Richard: Yes. Certainly.
Shariq: Let me ask all of you if you have any questions for Richard, any thoughts with his reflections of what he's done in his life, and his sense of the position of beauty and looking at the world, how it's changed. I also gather from Richard that in his life, in the way he has pursued it, he’s found, as he said, a calling. And some of us are also looking at how to get in touch with our own callings, gifts, and pursue them—even if we do it through professional means, traditional means.It's hard. Part of the challenge we face here in exploring that is how do you do it—while still being in the mainstream of the Academy, or the professional world? Can it be done sustainably? We have some experience in how to learn about that so far. We haven't found the magic answer yet, but I think we’re in the process of learning that here. We can share some of those things with you, Richard, but before we do that perhaps there are some questions?
Grad student: I don't have any questions, but the comments on how the art world seems to have this whole thing about expertise. I thought it was kind of interesting, because I took a drawing class earlier this year, and one of the main ideas that my professor kept talking about was how you don't want your artwork to be too academic. You want to be more expressive. You don't want to necessarily limit yourself to these rules that, I guess, are put in place by the art world.
Richard: All that is wide open nowadays. But I know what your professor is probably talking about. The idea of an “art world” is slippery. Is it anything, really? —because you can find people doing almost anything. There are people making art that's aggressively weak and uninteresting because there’s a fashion for that in some places. There are rationales behind that work, you see. And there are people who can draw exquisitely, but then they might lose standing because their work is just “illustration.” On the other hand, you have naïve artists, people never trained, and their work can be accepted for its authenticity, and then there are trained people imitating naïve artists.
The big thing about the value of a work of art as a commodity has to do with what’s fashionable. That’s a reality. I mean, trends seem to exist across every field. And there are probably a lot of art professors who are caught in the middle. They have to profess and teach, and at the same time they're trying to make way in their own careers as artists. A very small percentage of artists actually make a living from the sale of their art. The artists who make a living are those who can get a job teaching and the competition has gotten tougher and tougher.
Then a few artists make a living from the sale of their work. But what exactly is the value of the art behind that money? That's an interesting question. I mean, take a painting that’s a forgery, a Rembrandt, say—it sells for millions of dollars and then someone discovers it’s a fake. Suddenly it’s not worth much. So what happened there? Or the work of some artists brings in a lot of money and after several decades, fashions change and the value of their work plummets.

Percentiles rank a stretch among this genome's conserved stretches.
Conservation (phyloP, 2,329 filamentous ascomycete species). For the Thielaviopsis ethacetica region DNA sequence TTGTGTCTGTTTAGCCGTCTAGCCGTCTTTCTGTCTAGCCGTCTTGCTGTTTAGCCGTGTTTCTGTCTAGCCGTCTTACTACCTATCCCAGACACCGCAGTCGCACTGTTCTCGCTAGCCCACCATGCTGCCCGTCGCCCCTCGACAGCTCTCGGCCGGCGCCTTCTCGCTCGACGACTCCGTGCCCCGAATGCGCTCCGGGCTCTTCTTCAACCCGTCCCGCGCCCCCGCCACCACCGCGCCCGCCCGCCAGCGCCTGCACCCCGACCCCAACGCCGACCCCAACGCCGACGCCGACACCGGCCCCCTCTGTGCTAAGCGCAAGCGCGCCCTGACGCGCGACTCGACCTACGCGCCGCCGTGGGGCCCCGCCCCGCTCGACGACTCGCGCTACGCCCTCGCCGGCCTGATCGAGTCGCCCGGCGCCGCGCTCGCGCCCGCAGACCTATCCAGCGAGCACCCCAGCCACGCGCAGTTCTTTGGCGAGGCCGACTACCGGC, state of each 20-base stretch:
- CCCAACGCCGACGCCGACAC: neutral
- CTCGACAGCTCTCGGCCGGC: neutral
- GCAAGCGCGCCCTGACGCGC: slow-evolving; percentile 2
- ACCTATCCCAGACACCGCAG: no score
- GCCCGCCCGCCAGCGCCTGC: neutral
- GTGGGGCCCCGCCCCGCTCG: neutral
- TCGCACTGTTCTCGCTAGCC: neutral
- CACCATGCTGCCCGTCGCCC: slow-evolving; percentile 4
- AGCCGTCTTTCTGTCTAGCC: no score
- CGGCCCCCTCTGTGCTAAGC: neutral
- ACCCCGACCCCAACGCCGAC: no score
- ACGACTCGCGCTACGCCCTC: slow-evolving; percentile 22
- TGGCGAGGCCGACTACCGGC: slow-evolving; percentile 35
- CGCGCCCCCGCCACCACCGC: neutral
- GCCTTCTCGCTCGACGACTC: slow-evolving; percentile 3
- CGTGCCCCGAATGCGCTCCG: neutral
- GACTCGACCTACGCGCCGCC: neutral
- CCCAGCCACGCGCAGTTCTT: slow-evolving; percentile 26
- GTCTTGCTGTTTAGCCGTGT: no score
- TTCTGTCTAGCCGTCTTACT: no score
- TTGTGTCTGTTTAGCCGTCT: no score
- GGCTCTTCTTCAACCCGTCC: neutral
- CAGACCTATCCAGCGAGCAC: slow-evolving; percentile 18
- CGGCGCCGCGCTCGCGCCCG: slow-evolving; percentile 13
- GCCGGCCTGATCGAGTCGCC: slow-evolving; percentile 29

Richard: I know a wonderful young man, an artist, Alex Rohrig, who is an assistant to a friend of mine, Jane Rosen, a successful artist who actually taught here at Stanford for a while and at UCB for several years. Alex is a skilled draughtsman. I’d seen many of his skillful drawings and several others that appeared to be kind of primitive. The successful artist he works for, who taught here at Stanford for a while, said it took the young man a lot of work to become a skilled draughtsman before he could make the little sketches that appear to be clumsy and primitive.
But being able to draw in a way that's primitive and yet captures something, is not necessarily so easy. And inwardly, the artist is allowing himself to get free from a certain kind of training to really explore somehow, what’s beyond the training. So these things can be very interesting, in terms of an inner practice. But in the West, we don’t have any established foundation for an inner practice like you might find if you were studying Zen and doing brush painting.
Question: I had a question for you about the way you conduct the interviews. So when you say you can ask questions that then allow people to say the kinds of things that they won't maybe normally do, what is your practice? How do you really get them to open up and share what they need to say?
Richard: Well, I think we know something about this, actually, since we all have conversations. If you’re with a friend and you're interested in hearing about something, you ask a question and then you listen, you allow space for an answer. You pay attention and see how that friend is. Maybe you see she’s got her mind on something else. So you decide maybe I shouldn't bother her. On the other hand, you want to get back to your question and you really want her to answer. So you speak to where she is, “You seem to be preoccupied.” You want to make contact and to reconnect. Then you can continue. You know, it's like this in art.
Same questioner: Right.
Richard: But it's an art that we all know, to greater and lesser degrees. In my case, I'm interviewing someone. So we've already agreed that it's on purpose. For me, an interview is an improvisation. I try to be present and not to let my own anxieties run away with me—that closes a person down, you know. Every interview is like an adventure. You open a space through the reality of giving your attention—of listening. People feel that. And if you're tense, they'll feel that, too.